So called Buy to Let, the buying property to rent out for income has been a boom market in recent years. Mortgage lending to the sector has doubled and the private rental sector has increased its share of the housing market by about 5%.
As a result of Bank of England and government policies, pension annuity and savings rates have collapsed. This has fuelled the growth of private property investors anxious to achieve better returns and secure a future income. This boom though has its downside, small investors stand accused of pricing out first time buyers. Buy to let is not the preserve of private investors, property companies are the main players but seem to avoid the negative press.
Budget 2015 – The Changes
George Osborne’s 2015 actions was clear in its intentions, to slow or stop the boom of private investors becoming landlords.
- Buy to let (and second homes) incur an additional 3% stamp duty from April 1st 2016
- Tax relief for interest payments on mortgages will be reduced to 20% by 2020. No change for standard rate tax payers, but a significant one for higher rate ones.
Market evidence so far indicates that buy to let continues to be popular with private investors, despite the extra taxation, returns still look favourable compared to savings and other investments such as pensions. Ironically, rather than slow the market, the rush to buy before the April 1st 2016 hike in stamp duty resulted in further price inflation.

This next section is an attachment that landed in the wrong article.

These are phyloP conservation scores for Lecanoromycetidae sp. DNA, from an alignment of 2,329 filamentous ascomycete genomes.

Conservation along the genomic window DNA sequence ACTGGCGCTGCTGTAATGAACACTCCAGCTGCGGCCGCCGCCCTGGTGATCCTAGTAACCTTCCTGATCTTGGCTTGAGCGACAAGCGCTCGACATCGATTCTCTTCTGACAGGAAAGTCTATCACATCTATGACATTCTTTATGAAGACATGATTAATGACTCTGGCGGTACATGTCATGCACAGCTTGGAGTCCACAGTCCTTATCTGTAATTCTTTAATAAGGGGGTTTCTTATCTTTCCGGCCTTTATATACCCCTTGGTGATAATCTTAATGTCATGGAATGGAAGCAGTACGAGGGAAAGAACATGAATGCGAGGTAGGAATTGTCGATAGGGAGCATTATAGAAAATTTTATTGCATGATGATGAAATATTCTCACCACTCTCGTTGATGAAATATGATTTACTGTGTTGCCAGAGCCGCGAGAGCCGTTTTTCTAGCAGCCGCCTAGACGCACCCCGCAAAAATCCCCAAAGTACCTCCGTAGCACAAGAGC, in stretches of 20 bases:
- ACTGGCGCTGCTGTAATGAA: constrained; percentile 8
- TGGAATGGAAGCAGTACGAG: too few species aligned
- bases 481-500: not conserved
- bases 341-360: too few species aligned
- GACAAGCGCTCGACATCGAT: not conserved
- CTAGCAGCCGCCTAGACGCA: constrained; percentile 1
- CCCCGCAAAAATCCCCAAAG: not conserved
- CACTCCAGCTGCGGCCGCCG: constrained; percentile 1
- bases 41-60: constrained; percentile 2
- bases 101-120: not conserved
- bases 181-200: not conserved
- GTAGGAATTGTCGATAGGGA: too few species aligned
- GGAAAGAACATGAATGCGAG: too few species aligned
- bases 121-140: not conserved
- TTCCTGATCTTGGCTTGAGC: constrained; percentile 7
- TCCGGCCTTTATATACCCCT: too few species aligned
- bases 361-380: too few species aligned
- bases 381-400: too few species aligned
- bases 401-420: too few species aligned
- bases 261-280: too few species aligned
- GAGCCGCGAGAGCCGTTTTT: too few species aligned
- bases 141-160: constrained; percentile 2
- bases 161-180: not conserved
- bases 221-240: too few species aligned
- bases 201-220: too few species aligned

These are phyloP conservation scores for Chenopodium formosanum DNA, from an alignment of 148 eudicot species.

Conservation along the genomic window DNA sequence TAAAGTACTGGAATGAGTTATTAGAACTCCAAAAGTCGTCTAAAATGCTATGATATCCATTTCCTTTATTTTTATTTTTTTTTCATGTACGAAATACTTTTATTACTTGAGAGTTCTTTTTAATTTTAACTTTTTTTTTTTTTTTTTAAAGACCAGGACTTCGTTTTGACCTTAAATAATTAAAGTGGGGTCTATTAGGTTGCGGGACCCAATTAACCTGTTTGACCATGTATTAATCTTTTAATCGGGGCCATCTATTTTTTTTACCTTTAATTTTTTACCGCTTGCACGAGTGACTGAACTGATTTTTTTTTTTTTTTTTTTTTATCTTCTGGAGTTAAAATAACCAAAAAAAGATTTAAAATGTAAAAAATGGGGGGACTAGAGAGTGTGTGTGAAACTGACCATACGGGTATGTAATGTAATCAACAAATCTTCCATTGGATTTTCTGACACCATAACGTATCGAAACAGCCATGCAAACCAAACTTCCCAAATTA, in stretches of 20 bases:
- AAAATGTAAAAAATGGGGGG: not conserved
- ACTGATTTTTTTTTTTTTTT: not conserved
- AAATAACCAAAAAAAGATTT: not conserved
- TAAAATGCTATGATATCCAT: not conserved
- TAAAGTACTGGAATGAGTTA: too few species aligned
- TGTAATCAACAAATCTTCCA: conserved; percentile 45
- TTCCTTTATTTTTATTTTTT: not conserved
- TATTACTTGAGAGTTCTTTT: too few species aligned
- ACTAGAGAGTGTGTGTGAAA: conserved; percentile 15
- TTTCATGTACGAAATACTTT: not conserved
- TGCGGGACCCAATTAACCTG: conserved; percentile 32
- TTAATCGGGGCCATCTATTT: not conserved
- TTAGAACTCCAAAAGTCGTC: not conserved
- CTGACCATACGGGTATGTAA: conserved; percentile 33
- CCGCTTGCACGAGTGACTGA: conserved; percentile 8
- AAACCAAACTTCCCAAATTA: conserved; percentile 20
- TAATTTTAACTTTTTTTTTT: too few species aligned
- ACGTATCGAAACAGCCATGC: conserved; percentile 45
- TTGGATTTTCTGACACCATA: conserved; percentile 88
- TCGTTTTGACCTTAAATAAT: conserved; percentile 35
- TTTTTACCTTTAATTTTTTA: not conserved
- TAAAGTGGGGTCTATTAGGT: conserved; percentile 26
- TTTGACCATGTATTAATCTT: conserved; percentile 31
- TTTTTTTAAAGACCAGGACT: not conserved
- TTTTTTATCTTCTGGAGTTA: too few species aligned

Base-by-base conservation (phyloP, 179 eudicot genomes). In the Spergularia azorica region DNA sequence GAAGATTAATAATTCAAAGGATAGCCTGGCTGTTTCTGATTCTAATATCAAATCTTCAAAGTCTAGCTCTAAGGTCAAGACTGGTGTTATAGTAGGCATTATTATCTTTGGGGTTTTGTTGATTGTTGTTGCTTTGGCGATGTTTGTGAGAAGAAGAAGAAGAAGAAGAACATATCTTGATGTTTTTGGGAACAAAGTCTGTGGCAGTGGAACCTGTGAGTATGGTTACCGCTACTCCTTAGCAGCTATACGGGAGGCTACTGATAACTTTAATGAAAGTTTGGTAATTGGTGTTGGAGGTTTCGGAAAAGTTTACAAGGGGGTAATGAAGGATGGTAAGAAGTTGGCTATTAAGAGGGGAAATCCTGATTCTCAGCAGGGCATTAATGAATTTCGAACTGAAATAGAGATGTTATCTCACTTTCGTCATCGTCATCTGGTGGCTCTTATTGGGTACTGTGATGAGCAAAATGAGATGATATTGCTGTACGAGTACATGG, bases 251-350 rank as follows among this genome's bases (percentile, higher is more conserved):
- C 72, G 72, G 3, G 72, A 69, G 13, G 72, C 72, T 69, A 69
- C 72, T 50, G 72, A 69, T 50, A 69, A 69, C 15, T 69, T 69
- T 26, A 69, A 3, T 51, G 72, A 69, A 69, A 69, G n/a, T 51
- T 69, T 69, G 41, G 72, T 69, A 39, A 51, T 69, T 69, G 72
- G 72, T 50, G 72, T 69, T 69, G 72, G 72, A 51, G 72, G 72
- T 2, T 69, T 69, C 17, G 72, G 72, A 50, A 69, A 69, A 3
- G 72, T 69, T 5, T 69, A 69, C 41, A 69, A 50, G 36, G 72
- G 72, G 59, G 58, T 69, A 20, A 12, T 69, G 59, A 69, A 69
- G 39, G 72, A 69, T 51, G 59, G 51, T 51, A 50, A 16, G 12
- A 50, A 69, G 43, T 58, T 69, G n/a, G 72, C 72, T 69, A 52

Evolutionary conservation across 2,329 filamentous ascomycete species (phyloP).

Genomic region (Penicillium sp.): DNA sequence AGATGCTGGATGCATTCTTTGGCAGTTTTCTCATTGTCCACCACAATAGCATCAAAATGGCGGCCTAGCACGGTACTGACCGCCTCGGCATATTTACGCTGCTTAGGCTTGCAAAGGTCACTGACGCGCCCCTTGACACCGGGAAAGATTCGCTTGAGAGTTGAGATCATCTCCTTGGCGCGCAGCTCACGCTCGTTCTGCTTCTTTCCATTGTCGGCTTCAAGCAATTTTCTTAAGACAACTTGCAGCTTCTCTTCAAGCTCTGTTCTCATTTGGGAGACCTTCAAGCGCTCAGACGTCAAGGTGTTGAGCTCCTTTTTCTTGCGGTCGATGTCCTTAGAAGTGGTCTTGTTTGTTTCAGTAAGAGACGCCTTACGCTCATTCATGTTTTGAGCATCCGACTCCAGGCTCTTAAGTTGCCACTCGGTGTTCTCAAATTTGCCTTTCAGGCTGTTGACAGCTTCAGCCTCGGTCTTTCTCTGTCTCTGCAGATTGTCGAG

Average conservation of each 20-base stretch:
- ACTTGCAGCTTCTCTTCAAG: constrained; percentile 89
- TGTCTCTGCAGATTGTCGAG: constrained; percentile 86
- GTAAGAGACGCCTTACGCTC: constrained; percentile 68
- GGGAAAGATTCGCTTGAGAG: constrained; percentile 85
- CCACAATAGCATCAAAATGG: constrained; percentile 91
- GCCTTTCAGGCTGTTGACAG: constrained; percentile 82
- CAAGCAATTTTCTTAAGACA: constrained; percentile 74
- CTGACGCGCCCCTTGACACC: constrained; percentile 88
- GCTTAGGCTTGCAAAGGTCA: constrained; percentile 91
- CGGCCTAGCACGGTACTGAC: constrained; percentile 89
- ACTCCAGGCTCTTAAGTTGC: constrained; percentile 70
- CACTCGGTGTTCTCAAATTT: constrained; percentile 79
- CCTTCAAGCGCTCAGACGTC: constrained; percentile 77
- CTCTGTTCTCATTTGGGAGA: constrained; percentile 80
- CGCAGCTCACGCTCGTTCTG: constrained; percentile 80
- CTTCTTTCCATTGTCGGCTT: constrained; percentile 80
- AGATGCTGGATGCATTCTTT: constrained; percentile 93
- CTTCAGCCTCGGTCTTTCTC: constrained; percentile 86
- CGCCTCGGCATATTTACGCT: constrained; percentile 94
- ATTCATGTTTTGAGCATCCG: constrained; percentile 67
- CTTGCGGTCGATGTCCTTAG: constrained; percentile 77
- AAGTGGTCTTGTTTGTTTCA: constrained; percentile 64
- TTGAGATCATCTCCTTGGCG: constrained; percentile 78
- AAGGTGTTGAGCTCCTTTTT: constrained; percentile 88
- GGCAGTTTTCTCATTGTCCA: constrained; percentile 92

What Happens Next
After years of steady growth, rents show signs of falling. In London and the South-East, rents have fallen in recent months. One plausible reason being the surge in properties for rent appearing on the market caused by the buying boom to beat the stamp duty rise. How this pans out longer term is unclear. As insufficient homes are being built to meet demand, upwards price pressure on both rents and buying could be expected. Some argue though affordability is at its limits, particularly in big cities, if this is the case, property investors will find it difficult to raise rents.
Coming back to buy to let. If rents cannot cover the investment, investors will look elsewhere. The mortgage relief reductions for a higher rate tax payer is significant, if rents are insufficient they may exit the market or transfer their property to a company (with other tax implications).
Deciding whether to become a Buy to Let landlord is now more complex, we strongly advise that you seek professional advice.